AMANPOUR (voice-over): For four days and four nights this Israeli artillery unit has kept up a steady onslaught on Hezbollah positions just across the border. And their mission is not nearly done.

BRIG. GEN. GAL HIRSCH, ISRAEL DEFENSE FORCES: The directive is: dismantle, attack, destroy the abilities of Hezbollah and clear the threat from the Israeli civilians. AMANPOUR: Brigadier general Gal Hirsch is the northern front battle commander. This is about never again letting Hezbollah build up missiles and military that can attack up north as far south as Haifa, and maybe even beyond.

Every shell that is fired, every barrage of their multiple launch rocket systems, is aimed at pushing Hezbollah back, to never again let them occupy positions right here on the border with southern Lebanon. It is about creating a buffer zone. Indeed for Commander Hirsch and his men, this is do or die.

HIRSCH: We cannot live under this umbrella of terror missiles, and we will attack, and attack, and fight for our lives.


AMANPOUR: Now, mindful that the toll, the death toll on the Lebanese side, is so much heavier than on this side, Brigadier General Hirsch said that he felt sorry for the Lebanese people, but that he wants to see Lebanon assert its full control on their territory.

Also, he told us that what they are doing now and what the entire operation is doing is what they call "phase one." There may be a "phase two." Certainly there are contingency plans, he said. He wouldn't be drawn into the specifics, but indicating that it could involve some kind of ground force in southern Lebanon. But he said there are brigades and divisions ready should that order come.

At the same time as this war is going on, also in Israel are the diplomats. The U.N. Special Representative is here. They are trying as much as they can to get all sides to agree to implement the U.N. resolutions that would put an end to armed militias on the other side of this border -- Wolf.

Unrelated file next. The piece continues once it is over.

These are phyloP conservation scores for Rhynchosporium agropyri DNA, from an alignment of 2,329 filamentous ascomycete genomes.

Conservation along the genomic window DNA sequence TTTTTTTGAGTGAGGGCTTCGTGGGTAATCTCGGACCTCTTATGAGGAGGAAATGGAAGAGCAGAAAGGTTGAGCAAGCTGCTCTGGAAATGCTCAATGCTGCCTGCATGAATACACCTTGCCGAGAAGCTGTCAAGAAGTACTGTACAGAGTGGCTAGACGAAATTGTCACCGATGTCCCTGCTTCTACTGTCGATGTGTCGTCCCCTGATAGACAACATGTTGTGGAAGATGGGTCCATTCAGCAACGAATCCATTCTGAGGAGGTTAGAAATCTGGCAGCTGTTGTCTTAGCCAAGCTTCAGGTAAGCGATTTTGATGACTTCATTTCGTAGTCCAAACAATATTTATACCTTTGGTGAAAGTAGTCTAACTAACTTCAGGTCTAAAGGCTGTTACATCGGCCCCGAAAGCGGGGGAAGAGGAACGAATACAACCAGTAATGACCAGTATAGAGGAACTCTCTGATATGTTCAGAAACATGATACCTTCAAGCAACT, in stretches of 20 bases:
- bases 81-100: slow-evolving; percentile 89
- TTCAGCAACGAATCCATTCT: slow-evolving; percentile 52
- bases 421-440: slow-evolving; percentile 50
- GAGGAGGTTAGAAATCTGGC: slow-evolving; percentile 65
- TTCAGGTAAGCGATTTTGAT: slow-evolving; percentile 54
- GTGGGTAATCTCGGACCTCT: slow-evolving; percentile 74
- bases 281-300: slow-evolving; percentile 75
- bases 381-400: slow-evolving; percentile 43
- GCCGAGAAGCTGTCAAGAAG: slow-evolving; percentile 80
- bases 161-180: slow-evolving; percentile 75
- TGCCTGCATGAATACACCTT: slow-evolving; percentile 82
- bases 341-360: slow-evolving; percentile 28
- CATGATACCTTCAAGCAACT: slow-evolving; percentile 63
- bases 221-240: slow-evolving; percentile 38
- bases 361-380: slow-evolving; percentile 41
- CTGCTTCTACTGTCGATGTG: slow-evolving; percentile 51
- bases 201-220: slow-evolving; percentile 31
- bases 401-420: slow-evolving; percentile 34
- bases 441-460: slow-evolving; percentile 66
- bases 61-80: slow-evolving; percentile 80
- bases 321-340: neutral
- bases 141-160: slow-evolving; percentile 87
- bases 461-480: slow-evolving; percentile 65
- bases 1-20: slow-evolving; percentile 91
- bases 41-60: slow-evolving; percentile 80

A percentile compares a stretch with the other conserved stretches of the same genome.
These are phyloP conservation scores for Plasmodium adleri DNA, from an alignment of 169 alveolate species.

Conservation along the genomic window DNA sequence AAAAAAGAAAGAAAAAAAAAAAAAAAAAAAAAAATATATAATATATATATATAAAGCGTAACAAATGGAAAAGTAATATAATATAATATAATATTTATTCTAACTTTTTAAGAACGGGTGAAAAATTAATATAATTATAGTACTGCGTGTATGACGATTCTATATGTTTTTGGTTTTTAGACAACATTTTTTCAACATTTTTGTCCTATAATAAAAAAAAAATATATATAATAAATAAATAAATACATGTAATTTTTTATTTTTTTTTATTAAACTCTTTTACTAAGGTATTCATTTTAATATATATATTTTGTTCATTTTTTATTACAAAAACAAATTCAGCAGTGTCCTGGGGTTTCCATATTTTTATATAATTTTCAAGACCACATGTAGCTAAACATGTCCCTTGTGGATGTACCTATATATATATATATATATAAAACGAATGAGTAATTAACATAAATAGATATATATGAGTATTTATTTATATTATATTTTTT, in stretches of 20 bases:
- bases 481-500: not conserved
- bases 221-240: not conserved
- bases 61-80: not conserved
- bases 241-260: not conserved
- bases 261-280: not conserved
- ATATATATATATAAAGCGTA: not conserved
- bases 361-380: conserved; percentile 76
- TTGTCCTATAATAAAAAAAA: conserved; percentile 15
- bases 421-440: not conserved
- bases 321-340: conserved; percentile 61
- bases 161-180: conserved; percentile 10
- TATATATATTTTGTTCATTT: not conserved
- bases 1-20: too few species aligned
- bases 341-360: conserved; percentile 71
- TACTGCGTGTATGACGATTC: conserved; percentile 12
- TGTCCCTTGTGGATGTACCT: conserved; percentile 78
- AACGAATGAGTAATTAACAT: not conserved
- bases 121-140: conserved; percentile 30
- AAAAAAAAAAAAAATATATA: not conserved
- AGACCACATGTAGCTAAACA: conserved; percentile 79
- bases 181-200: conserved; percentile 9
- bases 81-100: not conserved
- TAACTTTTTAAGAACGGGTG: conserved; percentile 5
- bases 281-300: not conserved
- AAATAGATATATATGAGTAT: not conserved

BLITZER: Christian we keep hearing from multiple Israeli sources, multiple Israeli sources, they suggest they need at least another week, maybe two weeks, to accomplish their mission. Is that what you're hearing on the ground in northern Israel?

AMANPOUR: Yes, that's what we're hearing. And we're hearing that it's basically as long as it takes. They feel they have the support, as you know, not just to the world, most particularly the United States, which is not calling for a cease-fire.

They believe they have the support of their own people, especially up here in the north, in the cities, and villages, and towns which have taken the brunt of the Katyusha rockets from the other side. So they feel, that it's, as they said, do or die, that it is now or never to finally push back Hezbollah.

They don't feel that they can ever neutralize or eliminate or kill off Hezbollah as a movement or as a party. But they want to see an end to them sitting on this border with the military capability that they have.

And they also say, which I think is important, that this is also about deterrents. This is also about never allowing groups such as Hezbollah, also groups such as Hamas inside Palestinian territories, and the whole world, the Islamic world, to think that it can make military incursions against Israel and not receive a strong response.

BLITZER: Christiane Amanpour is in the northern part of Israel, not far from Lebanon. Christiane, thanks very much.

We're going to be coming back to you throughout our hours here in THE SITUATION ROOM. I want to go to Beirut, though. Ben Wedeman is on the scene for us. Ben, another hectic day in the Lebanese capital. Update our viewers on what has happened and what is happening right now?

BEN WEDEMAN, CNN CORRESPONDENT: Well, Wolf, overnight there were Israeli air strikes on the outskirts of Beirut. But by and large it's been a fairly quiet day in the Lebanese capital. This probably because of the evacuation efforts are under way by a variety of nations to get their nationals out of Lebanon.

Now, so far we know that about 120 Americans have been flown out by Chinook helicopter to Cyprus. These Americans are so-called "priority cases," people with specific and potentially dangerous medical conditions that have to get out right now.

Now, this evening the Orient Queen, which is a Lebanese owned charter vessel, has been hired by the United States to take U.S. nationals out of the country. It docked in Beirut this evening. It's going to take about 1,000 people out of the country at first light tomorrow morning, and of course, ferry them to Cyprus.